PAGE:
FIG. 13 is a schematic representation of a data processing apparatus designed in accordance with the present invention. In FIG. 15, microprocessor 212 is connected via address lines 214 and control lines 216 to a memory control circuit 218. The memory control circuit provides address and control signals on lines 222 and 220 respectively to a burst access memory device 224. The burst access memory device sends and receives data over data bus 226. Optional data bus buffer 230 between memory data bus 226 and microprocessor data bus 228 allows for amplification of the data signals, and/or synchronization with the microprocessor and memory control signals. A fast static random access memory (SRAM) cache circuit 232 is also optional and provides higher speed access to data stored in the cache from the memory circuit or the microprocessor. Memory control circuit 218 may be incorporated within the microprocessor. The memory control circuit provides the required address strobe signals, address signals and read/write control signals required for burst mode access of the memory circuit. The capability of the processor to access the memory in a burst mode allows for the design of a computer with relatively high memory bandwidth without the requirement of a fast SRAM cache. SRAMs which are fast enough to provide memory access without wait states can significantly add to the cost of a computer. Thus the burst access memory device of the present invention allows for medium to high performance computers to be manufactured at a cost which is significantly less than those manufactured today. Use of the burst access memory device of the present invention in cooperation with a fast SRAM cache allows for an even higher performance computer design by providing fast burst access of main memory in the event of a cache miss.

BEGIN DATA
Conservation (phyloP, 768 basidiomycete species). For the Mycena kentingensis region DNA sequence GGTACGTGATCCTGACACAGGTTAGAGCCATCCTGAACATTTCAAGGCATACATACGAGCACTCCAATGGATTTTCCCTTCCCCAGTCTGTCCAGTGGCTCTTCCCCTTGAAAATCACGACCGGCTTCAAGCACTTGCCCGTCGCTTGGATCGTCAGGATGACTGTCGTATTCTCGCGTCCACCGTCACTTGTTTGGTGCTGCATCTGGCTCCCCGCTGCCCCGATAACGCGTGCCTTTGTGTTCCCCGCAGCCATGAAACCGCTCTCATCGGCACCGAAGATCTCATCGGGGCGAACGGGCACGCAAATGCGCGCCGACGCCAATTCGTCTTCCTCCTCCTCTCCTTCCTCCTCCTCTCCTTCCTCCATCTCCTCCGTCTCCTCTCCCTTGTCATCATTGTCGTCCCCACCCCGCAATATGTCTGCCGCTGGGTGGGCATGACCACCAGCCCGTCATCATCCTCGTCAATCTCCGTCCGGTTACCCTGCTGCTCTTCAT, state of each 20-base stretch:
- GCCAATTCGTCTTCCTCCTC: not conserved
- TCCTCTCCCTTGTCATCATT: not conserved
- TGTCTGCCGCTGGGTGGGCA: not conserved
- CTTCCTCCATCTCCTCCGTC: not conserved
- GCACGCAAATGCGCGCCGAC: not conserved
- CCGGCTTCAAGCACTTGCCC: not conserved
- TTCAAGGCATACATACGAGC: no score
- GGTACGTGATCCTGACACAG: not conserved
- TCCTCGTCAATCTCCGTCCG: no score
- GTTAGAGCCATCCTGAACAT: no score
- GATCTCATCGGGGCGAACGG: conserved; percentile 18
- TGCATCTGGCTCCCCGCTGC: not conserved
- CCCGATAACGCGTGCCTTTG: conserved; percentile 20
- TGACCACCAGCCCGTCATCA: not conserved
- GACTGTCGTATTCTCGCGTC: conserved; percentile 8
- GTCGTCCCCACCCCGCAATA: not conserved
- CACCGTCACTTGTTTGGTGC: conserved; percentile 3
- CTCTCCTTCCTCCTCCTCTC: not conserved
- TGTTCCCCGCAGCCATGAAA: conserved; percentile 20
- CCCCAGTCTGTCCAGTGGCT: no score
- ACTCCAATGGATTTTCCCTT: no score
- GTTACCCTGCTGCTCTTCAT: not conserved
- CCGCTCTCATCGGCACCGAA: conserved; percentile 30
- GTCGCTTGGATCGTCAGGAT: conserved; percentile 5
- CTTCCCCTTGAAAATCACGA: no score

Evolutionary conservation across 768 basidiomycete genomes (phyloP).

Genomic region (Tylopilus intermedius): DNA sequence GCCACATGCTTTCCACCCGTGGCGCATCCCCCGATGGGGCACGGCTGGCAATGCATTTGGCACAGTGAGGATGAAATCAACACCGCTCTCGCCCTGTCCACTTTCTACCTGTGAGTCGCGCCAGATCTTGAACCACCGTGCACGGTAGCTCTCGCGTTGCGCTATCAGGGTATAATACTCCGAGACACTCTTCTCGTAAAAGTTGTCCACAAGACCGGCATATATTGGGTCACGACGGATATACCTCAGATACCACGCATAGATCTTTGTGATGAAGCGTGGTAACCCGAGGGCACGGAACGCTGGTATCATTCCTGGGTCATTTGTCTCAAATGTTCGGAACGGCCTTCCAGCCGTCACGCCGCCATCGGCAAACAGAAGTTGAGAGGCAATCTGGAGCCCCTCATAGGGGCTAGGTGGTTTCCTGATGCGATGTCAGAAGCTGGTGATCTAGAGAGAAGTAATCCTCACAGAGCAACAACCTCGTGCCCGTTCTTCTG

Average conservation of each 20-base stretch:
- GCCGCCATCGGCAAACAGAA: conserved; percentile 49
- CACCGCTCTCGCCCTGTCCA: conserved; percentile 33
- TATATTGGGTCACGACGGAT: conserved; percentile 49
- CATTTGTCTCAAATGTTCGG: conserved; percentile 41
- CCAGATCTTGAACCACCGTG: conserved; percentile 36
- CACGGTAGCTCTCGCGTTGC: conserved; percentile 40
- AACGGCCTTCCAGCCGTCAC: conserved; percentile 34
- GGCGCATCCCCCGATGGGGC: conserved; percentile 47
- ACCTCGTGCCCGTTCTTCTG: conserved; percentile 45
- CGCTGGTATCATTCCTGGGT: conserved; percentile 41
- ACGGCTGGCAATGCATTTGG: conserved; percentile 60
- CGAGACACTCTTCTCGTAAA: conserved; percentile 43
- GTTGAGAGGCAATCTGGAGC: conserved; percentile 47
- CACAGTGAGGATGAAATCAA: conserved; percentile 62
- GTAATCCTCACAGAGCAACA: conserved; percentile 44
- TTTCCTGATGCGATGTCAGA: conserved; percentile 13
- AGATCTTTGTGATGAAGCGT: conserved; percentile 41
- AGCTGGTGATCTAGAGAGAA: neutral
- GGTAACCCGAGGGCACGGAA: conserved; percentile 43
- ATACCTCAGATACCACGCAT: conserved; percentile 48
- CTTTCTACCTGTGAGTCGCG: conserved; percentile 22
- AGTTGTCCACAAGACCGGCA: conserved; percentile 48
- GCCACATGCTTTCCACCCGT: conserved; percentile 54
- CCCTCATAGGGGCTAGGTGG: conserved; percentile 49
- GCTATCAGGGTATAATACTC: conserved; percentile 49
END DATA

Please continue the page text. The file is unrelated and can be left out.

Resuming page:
In operation, the microprocessor reads data from the memory device by supplying address and control signals to the memory device through the memory control circuit. In response to an initial address, a read command and an access cycle strobe, the memory device begins to access a first data word at the initial address. A second access cycle strobe advances the address within the memory device in a second access period of the burst access, and initiates a read access of data from a second address. For a latency of two, the first data is driven from the memory device after the second access cycle strobe signal occurs. Typically the first data is latched in the microprocessor in response to a third access cycle strobe which occurs at the beginning of a third access cycle period of the burst access. The third access cycle strobe also causes the second data value to be driven from the memory device. The third access cycle strobe also causes a third address to be generated within the memory device, and a third data access begins. Data is latched in the microprocessor in response to fourth, fifth and sixth access cycle strobes. In this manner four data values are received in the microprocessor in response to a single address and a plurality of access cycle strobes. The microprocessor may provide a second address to the memory device with the fifth access cycle strobe signal if the memory device is designed to perform four word burst sequences and additional data values are required from the memory. In this case, a second four word burst sequence is begun while the microprocessor is receiving data from the first four word burst. The data buffer 230 may be used to synchronize data from the memory device received in response to the access cycle strobe signal, with a system clock which is connected to the microprocessor. For write cycles, there is typically no latency. Data for write cycles is provided with each access cycle strobe signal in a burst write sequence.